Circumstantial Evidence  : 

            Circumstantial evidence is that which tends to establish the fact in issue by proving another fact which, though, does not conclusively established that fact, affords and inference as to its existence. In simple words, circumstantial evidence is a testimony by witnesses as to the circumstances from which an inference is to be drawn as to the fact in issue.  where direct evidence is not available then, circumstantial evidence can be resorted to.




Example 

X is charged with the murder of Y. At the trial, a witnesses Z, on behalf of the prosecution, gives evidence that he saw X stab Y or, Z may make the statement that he saw X running away from the place where Y's corpse was found, with a blood-stained knife in his hand. In the first case, the evidence given by Z is usually referred to as direct evidence and in the second circumstantial evidence.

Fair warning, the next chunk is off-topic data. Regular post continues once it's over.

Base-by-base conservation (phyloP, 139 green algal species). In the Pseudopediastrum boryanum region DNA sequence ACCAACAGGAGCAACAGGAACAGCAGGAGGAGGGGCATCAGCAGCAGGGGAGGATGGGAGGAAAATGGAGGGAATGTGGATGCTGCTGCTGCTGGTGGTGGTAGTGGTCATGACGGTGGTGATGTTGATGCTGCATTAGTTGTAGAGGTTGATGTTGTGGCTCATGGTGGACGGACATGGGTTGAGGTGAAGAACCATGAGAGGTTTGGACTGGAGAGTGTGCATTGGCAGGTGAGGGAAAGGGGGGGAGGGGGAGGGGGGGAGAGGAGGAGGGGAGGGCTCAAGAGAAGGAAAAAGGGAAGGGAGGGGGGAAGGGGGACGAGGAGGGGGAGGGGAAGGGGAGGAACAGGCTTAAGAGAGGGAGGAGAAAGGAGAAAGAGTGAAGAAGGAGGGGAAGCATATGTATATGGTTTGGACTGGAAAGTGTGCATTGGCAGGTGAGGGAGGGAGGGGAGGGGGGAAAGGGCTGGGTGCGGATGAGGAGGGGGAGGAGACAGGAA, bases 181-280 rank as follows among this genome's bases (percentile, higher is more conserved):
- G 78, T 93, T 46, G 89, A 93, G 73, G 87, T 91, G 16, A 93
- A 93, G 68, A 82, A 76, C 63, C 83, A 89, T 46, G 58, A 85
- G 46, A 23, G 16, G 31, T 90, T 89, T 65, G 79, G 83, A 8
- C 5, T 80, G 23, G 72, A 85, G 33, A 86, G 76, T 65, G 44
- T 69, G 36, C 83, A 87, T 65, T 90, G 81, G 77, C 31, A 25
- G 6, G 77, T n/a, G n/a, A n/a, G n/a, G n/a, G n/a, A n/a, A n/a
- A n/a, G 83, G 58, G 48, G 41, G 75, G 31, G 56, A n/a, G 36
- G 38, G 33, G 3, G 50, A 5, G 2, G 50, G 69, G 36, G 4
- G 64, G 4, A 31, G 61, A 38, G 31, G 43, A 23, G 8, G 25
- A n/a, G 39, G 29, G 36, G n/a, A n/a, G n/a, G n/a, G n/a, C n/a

Case Law :  


 A. C. Lagu Vs State of Bombay AIR 1960 SC 500; 1960scj 779

      In this case, accused was a family doctor. He was tried for the murder of his patient, a rich woman and Sentenced to death on the basis of the Circumstantial Evidence    



See also 

1) When Secondary Evidence is Admissible?

2) Admissibility, Competency and Credit of a child witness

3) What are the different stages of the Examination of Witness?


4) Distinction / Difference between Proved, Disproved and Not Proved.

5)  How many witnesses are required to prove the fact?

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